Reuters quoted me in a story running in today's news cycle: Cutting-edge science creates stain-free pants. Yeah, I know, again with the pants! You'd think it was an obsession of mine. As a bonus, I also managed to weave in a "Star Trek" reference, just to really let my geek flag fly.
Andy Sullivan's report is a decent outline of some of the nanotech products currently available. No, they're not self-assembling particles that will create the fabled Big Bright Green Pleasure Machine (act now, operators are standing by), but the sunscreen, tennis balls and pants do represent the bridge between the old macro economy and the new, more-efficient, accurate and tailored small tech economy. The much-publicized nanopants, for example, is successful because it fills an existing need and fits seamlessly into existing products and markets.
As these small tech products sneak into the macro world, they will lead to increased consumer expectations of quality, accuracy and personalization, pushing more small tech products into the marketplace. So, that's how you get from today's sunscreen and nanopants to tomorrow's products that we can barely even imagine now.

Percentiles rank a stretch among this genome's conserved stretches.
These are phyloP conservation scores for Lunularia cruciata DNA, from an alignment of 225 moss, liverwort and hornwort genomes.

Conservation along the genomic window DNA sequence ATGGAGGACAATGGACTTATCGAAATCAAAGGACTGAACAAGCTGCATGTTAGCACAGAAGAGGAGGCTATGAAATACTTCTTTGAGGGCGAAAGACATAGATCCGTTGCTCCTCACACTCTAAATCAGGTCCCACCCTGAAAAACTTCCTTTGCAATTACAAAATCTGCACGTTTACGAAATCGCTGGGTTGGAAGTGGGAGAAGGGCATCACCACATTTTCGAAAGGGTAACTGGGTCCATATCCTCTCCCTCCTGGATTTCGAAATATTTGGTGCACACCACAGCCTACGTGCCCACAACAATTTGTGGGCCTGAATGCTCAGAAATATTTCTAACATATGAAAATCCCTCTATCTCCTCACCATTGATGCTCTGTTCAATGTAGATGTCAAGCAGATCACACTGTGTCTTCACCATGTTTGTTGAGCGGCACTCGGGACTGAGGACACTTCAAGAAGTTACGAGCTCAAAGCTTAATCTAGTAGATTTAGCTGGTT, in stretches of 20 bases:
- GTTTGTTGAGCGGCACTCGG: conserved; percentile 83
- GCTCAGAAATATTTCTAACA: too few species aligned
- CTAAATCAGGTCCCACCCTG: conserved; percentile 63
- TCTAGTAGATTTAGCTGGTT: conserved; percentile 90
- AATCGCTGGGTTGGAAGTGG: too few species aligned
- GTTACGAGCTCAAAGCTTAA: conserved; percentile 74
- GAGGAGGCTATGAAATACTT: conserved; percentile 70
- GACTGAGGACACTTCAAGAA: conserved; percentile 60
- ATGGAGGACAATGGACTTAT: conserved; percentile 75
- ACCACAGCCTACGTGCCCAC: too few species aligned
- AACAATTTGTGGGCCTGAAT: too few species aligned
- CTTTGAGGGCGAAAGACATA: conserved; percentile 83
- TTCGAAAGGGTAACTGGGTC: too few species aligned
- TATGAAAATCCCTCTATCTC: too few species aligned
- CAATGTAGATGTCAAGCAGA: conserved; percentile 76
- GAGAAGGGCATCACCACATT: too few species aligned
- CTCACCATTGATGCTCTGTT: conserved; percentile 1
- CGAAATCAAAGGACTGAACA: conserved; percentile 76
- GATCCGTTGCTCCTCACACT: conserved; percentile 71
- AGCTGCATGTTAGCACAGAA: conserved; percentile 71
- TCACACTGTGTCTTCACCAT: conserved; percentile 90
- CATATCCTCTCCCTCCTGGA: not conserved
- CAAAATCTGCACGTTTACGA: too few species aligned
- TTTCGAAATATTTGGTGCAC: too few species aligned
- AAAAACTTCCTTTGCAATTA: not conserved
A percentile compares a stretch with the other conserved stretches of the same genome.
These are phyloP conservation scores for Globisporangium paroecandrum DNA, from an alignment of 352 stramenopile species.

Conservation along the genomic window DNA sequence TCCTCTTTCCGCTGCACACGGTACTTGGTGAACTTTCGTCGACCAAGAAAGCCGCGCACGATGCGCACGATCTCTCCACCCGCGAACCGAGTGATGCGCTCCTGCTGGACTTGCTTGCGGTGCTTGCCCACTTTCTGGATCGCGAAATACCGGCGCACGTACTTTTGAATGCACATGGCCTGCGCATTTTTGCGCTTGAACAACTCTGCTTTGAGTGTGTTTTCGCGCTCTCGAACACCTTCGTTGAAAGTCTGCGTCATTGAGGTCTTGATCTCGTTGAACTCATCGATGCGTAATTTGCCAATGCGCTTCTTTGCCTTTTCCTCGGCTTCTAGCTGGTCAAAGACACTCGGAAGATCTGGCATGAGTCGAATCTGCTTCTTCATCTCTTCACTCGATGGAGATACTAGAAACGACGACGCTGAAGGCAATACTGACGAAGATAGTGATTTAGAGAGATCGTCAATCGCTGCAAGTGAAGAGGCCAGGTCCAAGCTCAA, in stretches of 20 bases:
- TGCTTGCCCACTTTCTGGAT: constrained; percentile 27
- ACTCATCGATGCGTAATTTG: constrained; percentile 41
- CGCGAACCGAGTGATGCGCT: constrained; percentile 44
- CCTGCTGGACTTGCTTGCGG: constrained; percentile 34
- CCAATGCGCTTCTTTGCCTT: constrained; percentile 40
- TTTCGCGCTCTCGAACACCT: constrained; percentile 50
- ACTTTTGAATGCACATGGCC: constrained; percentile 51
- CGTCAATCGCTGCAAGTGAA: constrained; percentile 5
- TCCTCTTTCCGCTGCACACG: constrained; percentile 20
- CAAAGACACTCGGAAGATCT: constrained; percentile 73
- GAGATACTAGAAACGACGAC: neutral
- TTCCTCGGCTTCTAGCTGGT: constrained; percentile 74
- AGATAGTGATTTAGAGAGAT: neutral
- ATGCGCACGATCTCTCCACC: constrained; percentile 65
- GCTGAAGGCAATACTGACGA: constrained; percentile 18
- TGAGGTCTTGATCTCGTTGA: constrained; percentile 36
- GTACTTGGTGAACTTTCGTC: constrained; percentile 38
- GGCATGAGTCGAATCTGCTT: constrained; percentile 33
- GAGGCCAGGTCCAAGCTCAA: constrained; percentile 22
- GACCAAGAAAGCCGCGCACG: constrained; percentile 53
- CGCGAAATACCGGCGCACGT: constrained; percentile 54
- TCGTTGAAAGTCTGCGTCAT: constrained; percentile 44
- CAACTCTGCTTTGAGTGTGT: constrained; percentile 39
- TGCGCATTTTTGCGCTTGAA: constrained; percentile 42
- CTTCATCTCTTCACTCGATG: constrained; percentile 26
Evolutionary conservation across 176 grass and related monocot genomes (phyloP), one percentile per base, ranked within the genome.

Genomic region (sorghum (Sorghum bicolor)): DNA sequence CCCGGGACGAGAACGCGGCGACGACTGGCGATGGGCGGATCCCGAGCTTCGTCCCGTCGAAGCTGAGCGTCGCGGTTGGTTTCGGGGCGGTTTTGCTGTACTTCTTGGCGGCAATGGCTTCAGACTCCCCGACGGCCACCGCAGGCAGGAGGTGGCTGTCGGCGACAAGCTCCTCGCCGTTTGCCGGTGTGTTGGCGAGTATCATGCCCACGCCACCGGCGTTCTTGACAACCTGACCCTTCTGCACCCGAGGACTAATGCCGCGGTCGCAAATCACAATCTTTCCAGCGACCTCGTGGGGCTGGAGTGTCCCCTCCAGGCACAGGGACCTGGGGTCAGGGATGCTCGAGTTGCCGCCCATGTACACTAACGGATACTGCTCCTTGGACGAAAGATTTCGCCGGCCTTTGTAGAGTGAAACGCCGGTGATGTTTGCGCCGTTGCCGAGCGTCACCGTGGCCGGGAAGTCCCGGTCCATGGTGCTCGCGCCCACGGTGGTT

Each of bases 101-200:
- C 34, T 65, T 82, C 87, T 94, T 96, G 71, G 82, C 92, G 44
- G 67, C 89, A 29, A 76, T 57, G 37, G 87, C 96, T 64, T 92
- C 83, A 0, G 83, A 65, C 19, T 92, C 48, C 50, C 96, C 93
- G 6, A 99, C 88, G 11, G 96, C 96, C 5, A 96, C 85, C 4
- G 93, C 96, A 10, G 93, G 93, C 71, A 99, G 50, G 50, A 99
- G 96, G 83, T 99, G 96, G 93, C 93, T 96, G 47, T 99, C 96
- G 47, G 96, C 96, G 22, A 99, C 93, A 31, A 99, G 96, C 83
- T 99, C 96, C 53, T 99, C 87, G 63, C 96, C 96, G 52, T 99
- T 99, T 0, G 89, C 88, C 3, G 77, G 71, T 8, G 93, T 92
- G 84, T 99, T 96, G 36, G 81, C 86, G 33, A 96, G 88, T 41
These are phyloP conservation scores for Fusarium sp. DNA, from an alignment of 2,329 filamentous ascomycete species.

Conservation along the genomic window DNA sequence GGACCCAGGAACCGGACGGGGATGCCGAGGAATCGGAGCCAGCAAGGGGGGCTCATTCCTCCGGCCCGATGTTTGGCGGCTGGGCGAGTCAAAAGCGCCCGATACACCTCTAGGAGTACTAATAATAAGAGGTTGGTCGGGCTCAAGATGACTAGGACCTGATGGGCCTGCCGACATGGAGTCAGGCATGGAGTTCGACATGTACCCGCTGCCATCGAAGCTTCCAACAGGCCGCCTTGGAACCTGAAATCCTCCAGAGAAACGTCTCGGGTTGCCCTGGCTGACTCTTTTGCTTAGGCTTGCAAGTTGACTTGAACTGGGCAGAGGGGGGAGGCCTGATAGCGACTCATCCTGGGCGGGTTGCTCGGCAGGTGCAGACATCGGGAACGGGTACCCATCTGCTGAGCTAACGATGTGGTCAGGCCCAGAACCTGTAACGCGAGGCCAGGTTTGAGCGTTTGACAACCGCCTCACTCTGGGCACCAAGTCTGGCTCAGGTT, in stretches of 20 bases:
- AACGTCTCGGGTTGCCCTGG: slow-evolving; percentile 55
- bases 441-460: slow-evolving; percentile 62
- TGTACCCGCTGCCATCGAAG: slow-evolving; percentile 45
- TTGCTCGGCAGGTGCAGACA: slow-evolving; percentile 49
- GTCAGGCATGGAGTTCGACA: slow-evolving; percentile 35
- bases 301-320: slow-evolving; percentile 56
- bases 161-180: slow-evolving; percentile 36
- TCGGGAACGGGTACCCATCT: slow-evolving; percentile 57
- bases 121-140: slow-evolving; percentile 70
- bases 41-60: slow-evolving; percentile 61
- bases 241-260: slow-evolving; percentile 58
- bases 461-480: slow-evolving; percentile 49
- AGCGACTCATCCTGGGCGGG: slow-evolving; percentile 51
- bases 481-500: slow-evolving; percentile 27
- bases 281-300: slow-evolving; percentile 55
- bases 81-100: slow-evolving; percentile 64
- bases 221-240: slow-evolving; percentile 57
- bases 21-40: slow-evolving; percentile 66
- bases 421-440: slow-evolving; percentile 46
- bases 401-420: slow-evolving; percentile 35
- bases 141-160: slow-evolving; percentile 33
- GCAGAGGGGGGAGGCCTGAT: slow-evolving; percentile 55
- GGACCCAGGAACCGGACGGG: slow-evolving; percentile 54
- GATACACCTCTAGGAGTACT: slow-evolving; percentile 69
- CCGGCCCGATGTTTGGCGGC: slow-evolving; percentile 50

It isn't nanobots in the bloodstream, but the fantastic voyage needs to start somewhere, and right now, the "nano inside" is just in a lot of "stuff.”
Oh, and speaking of green, today's top story on smalltimes.com, Nanoparticles prove irresistible for cleanup of industrial waste, is another illustration of how the environmental movement and nanoscience could walk arm-in-arm into the future. Greenpeace and ETC Group would still be skeptical, though. The question remains: What is the long-term impact this "stuff" (in this case, iron oxide nanoparticles developed by the Institute for New Materials in Saarbrucken, Germany) is going to have on the environment? Excellent question, and I'll have more on this soon.
Yes, that was meant to be a teaser …